Today, I made the long journey around Capitol Square to the new day center that’s been open for two weeks. I probably wouldn’t have done it if I hadn’t had been given a task.
I attended the Annual Meeting of the Wisconsin Council of Churches today in Waunakee. The keynote speaker was Palker Palmer and I will write about what he said in the next couple of days. This post is about something else.
We had lunch–sandwich fixings, soup, and dessert. There was a lot of bread and coldcuts left over and as we were finishing lunch one of the WCC staff members came over to me and asked if we could use the leftovers.
There’s a backstory here. People are bringing food, donations of clothing, and the like to us all of the time. These donations are intended for the men’s shelter that is housed at Grace and operated by Porchlight. Often the donations come when there is no Porchlight staff on the premises and our staff have to deliberate about what to do with the items. We have limited storage space and a lot of groups that use our kitchen and other facilities, so we can’t really accommodate large quantities of donations. But we also don’t want to turn people away when they bring things to us, or tell them to go somewhere else. So when I was asked about the food, I immediately began thinking about all of the issues related to receiving a donation of this sort. After a lengthy pause, I agreed to take the food.
By the time I moved my car to make it easier to move the donated food, I had lit on a solution. The Day Center on E. Washington needs food for the people who use its facility during the day. I knew there would be staff on hand who would tell me immediately if they could use what I brought. And it also gave me a reason to drop in and see how things were going.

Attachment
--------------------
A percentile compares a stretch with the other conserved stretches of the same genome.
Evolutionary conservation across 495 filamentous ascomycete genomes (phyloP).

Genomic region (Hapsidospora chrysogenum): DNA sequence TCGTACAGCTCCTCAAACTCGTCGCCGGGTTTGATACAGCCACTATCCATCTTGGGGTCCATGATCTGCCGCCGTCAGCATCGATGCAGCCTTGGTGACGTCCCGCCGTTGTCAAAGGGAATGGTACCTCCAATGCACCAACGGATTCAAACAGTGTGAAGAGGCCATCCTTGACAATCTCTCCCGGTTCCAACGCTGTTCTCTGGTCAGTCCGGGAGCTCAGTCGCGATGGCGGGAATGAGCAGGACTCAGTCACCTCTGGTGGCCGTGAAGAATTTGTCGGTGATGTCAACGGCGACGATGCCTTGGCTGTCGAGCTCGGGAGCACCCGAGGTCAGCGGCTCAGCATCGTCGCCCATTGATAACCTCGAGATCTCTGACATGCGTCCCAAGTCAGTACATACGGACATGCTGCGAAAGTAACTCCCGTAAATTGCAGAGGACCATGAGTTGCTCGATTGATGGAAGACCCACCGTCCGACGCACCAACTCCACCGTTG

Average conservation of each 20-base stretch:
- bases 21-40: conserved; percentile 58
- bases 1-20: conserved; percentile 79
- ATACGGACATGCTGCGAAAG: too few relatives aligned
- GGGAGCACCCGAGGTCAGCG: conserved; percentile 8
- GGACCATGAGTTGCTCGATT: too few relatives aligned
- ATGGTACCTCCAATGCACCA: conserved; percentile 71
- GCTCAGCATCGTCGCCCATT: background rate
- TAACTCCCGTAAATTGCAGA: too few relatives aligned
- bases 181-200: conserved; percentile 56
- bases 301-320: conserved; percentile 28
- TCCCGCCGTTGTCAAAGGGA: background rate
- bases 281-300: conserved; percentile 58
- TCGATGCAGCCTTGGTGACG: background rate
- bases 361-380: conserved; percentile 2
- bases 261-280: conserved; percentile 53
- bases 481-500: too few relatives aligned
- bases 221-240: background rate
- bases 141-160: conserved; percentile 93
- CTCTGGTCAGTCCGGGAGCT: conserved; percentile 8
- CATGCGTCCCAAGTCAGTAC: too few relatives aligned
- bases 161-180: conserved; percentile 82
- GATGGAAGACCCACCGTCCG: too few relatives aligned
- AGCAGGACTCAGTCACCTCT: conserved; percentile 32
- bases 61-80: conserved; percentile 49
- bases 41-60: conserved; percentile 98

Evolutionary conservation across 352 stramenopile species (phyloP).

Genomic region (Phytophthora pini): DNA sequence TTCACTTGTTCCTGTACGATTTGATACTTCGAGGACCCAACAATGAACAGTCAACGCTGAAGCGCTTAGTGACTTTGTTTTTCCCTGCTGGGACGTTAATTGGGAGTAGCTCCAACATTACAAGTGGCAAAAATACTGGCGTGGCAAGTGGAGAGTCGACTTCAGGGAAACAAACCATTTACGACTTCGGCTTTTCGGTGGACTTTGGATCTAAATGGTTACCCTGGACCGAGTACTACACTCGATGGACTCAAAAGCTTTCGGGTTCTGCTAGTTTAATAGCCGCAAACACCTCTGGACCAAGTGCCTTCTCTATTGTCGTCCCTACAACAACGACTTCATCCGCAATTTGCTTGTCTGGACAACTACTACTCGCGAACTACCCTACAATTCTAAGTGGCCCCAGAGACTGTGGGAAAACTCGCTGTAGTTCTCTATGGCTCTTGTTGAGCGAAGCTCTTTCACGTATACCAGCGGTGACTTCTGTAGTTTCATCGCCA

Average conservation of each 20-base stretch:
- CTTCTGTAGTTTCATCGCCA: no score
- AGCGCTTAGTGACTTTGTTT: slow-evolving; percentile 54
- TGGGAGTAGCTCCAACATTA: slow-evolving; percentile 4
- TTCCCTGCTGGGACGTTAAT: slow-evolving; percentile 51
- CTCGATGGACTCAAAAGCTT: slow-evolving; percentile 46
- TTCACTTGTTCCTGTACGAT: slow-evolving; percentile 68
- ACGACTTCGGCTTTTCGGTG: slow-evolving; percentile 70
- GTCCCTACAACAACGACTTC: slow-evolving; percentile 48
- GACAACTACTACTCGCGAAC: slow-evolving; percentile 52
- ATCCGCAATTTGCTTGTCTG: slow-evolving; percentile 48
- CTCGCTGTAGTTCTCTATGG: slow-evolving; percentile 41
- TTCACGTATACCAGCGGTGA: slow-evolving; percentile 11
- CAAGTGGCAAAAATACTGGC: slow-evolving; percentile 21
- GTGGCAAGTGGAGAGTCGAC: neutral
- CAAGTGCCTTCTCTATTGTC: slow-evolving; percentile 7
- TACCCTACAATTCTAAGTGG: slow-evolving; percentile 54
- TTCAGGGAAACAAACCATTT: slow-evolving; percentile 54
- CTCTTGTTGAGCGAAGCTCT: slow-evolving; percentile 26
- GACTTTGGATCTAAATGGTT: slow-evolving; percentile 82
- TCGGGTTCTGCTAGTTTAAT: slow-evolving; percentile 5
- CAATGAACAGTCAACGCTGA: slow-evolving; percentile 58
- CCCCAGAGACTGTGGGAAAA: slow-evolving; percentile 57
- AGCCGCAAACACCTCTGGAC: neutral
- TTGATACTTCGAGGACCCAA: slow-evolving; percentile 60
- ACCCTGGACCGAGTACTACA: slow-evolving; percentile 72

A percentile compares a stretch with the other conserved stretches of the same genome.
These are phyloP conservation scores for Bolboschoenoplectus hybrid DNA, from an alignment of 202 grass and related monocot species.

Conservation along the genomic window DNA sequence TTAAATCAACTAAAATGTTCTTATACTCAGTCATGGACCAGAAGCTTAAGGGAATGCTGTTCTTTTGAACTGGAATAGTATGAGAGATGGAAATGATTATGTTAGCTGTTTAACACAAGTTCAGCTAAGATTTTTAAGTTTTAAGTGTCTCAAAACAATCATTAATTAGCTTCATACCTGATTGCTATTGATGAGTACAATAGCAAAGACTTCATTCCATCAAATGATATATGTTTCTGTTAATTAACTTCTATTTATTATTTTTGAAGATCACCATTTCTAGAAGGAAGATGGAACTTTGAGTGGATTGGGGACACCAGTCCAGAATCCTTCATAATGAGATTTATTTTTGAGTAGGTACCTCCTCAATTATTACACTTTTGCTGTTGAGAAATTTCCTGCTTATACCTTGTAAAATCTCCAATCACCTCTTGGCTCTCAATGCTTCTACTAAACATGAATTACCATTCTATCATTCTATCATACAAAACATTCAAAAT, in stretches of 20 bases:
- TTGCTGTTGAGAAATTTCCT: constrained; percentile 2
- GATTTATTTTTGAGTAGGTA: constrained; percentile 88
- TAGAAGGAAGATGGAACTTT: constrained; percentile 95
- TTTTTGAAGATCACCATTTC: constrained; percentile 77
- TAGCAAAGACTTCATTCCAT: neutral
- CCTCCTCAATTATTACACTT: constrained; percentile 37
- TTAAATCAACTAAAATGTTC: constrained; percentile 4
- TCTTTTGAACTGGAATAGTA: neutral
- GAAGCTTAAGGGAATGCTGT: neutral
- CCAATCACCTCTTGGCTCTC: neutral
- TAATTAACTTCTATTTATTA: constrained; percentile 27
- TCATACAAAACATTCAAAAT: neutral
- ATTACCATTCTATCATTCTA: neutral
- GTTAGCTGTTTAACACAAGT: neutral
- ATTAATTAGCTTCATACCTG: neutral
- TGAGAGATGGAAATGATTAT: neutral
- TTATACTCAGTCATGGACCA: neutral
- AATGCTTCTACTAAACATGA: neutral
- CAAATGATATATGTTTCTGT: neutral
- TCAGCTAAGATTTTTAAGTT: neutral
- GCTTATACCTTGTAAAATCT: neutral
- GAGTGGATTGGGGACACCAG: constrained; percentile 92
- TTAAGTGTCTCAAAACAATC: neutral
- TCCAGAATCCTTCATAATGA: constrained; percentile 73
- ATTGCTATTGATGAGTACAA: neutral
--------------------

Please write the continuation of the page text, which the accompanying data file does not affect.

So I made my way over to E. Washington Ave. this afternoon with several pounds of turkey, roast beef, and cheese, as well as lots of bread. It’s amazing. There are people in the courtyard, smoking and chatting and when you go in the door, you’re overwhelmed by the number of people in the space, talking, visiting, hanging out. The check-in desk is manned by two volunteers, who this afternoon were probably homeless people. I found Sarah Gillmore in a backroom talking with someone. I asked her about the food, and she immediately accepted it, saying “that’ll be lunch, tomorrow.” She asked if I needed help. I saw someone I knew, called him by name, and asked him to come out to the car to help me. We brought the food into the kitchen, where another volunteer, another guest, was clearly running the kitchen.
Sarah and I chatted briefly. I asked how things were going. It’s obvious that the shelter is filling an important need. I hope that politicians, media, and others will drop by and check it out. I’m sure there will be problems–any time you get that many people in a confined space for a long period of time, there will be conflict. But what struck me was the conviviality, the community that was developing. People greeted me as I came in, engaged me in conversation. They were talking together as well. Sarah seems to have things under control. One of the great things she’s doing is involving guests in the operation of the facility.
Oh, and about those donations? We’ll be directing them to the Day Center and to Feeding the State Street Family. And I hope you will send items that way, too.
“One of the great things she’s doing is involving guests in the operation of the facility.” Excellent! Sounds like a very different setup from the old model where you must pay for the meal by passively listening to a sermon. No offense, I love a good sermon. But involving the guests in the operation sounds empowering, a way to “feed” the spirit as well as the stomach.